Another Arab cuisine that stands out and is fundamentally different in many respects from the Aleppo kitchen is that of Morocco. The country lies at the far western border of the Arab world. Moroccan kitchen is greatly influenced by European, especially Andalusian, cuisine and that of west Africa. Finally, there is the rich Yemeni kitchen in the deep south-east with its Indian and east African influences. Whereas the poorest Arab cuisine, despite its long history, is the Egyptian kitchen.

As an Arab living in London, there was a time in the 1970s where it was difficult to get hold of Arab bread, never mind other ingredients, especially those vegetables, grains and fruit so central to Arab cuisine. Finding okra, aubergines or pomegranates in supermarkets was an event to be celebrated. But now, even leading supermarket chains compete in their recipes for Hummus or Couscous. What attracts many westerners to Arab cuisine, particularly the Levantine. is the rich mixture of vegetarian dishes. There is a reason for this emphasis on vegetarian food. The Levant, being the birthplace of Christianity, was for many centuries before and after the advent of Islam still a predominantly Christian land. Vegetarian dishes were a religious necessity during the 40 days of the Lenten fast. This practice of fasting is still observed among Christian Arabs and equally observed by their fellow Muslims. During the month of Ramadan, when Muslims abstain from eating or drinking during daylight, it is not unusual to find Christians distributing water and dates at traffic lights for Muslim drivers and passengers rushing home to break their fast.

Now that I am settled in Jordan, people often ask me what I miss most about Britain, and I would say that London’s international cuisine is one of the five things I really miss. The others? My UK-based friends, walks in the countryside, theatre and shopping. I still find it difficult to find truly authentic international food in Amman. This has forced me to take up cooking. But finding the ingredients for, say, Chinese, Thai or Mexican dishes is difficult. Only a few days ago I tried to find Cayenne pepper in several shops but in vain. It is not that Jordanians do not enjoy international cuisine, it’s just that we still have a long way to go in developing our palate to accept certain tastes. This is not to say that Jordan does not have a rich cuisine of its own. It does. The most famous dish is the one pictured at the top of this article: Mansaf - lamb cooked in a kind of sour yogurt sauce called Jameed (see image below), served on a bed of rice and sprinkled with almonds, pine kernels and parsley. Another well-loved dish is Macmoora, most popular in the north of Jordan. It is often cooked during the autumn when the olives are harvested, producing fresh olive oil*. It is composed of meat or chicken between thin layers of dough, and onions soaked with olive oil, all roasted in the oven. A favourite of mine is Akoob عكوب, a type of thistle plant that is otherwise known as Gundelia. It has a taste very much like wild asparagus cooked with or without minced lamb and sometimes with yoghurt.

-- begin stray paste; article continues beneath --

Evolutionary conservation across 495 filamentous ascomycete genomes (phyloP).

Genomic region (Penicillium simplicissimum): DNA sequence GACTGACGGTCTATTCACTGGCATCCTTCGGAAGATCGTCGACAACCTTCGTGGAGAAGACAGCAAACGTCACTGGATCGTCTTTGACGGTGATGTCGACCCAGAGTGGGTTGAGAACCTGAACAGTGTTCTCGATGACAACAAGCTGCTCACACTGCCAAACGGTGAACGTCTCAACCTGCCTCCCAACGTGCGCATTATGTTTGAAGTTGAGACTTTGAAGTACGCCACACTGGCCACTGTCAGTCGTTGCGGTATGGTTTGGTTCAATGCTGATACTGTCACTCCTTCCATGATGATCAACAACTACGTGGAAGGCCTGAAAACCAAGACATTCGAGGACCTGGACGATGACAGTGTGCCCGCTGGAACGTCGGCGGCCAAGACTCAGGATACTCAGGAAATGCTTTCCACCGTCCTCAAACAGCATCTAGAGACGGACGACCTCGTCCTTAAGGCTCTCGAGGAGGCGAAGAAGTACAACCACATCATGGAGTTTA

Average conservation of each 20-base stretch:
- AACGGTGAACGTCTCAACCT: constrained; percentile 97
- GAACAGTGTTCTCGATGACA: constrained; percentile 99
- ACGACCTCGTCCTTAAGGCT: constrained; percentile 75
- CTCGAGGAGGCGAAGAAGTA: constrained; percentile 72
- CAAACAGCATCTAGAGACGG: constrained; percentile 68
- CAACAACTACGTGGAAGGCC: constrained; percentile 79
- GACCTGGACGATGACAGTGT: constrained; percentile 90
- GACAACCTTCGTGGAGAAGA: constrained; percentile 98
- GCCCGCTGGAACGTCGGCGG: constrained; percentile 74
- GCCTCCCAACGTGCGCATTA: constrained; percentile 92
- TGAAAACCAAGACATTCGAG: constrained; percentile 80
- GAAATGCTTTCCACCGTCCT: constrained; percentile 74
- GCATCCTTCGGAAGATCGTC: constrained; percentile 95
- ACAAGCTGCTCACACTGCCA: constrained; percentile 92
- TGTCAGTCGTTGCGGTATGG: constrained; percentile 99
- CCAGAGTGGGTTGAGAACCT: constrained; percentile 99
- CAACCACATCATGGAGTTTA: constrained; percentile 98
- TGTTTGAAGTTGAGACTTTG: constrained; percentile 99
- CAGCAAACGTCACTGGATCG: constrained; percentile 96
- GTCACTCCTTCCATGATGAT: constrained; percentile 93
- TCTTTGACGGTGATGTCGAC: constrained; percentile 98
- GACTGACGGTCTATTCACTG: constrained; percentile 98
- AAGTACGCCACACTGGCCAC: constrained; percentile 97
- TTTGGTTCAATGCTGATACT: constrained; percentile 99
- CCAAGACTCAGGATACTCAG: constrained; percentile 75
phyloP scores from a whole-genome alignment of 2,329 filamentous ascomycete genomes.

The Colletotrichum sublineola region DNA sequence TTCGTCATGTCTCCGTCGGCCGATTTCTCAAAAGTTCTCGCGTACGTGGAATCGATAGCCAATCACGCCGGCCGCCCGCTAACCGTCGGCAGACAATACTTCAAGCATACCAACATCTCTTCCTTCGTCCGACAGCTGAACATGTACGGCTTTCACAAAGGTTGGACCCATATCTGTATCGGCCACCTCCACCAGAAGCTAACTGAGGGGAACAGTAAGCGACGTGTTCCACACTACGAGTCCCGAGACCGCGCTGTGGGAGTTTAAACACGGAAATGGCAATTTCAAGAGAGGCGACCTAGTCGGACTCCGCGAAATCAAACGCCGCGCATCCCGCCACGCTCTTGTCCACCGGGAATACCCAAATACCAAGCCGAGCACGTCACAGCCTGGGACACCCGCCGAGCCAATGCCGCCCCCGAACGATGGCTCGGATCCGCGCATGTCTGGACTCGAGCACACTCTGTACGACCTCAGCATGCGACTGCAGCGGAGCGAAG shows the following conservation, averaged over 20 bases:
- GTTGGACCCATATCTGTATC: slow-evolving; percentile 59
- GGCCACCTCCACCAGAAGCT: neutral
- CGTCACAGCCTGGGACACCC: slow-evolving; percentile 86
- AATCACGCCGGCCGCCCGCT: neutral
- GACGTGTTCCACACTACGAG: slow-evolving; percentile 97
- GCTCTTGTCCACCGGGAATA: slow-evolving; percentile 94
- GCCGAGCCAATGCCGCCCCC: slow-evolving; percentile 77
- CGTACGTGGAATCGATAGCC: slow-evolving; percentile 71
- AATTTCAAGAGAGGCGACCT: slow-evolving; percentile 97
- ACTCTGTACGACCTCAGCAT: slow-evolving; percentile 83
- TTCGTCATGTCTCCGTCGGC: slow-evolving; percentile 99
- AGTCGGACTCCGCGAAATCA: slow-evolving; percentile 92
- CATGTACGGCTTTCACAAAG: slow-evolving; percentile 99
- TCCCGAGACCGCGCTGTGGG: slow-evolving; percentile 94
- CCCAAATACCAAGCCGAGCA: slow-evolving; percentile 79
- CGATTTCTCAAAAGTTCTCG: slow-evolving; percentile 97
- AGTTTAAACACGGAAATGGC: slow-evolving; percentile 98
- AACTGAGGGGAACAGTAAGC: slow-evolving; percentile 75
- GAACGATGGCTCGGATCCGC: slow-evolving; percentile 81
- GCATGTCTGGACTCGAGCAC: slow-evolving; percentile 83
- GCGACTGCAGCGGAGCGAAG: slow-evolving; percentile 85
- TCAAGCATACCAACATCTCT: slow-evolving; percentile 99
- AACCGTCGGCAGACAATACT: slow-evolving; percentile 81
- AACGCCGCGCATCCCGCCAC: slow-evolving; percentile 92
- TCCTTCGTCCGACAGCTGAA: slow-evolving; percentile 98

We Jordanians may be slow to adopt cuisines from outside the Arab world but we are willing to accept new tastes. For example, we have recently started to eat fish in a big way. This despite living in an almost land-locked country with only a very narrow opening to the Red Sea at the port of Aqaba.

Bon appétit or Sahtain صحتين everyone

*Jordan is believed to have the oldest olive trees in the world, some more than 3,000 years old.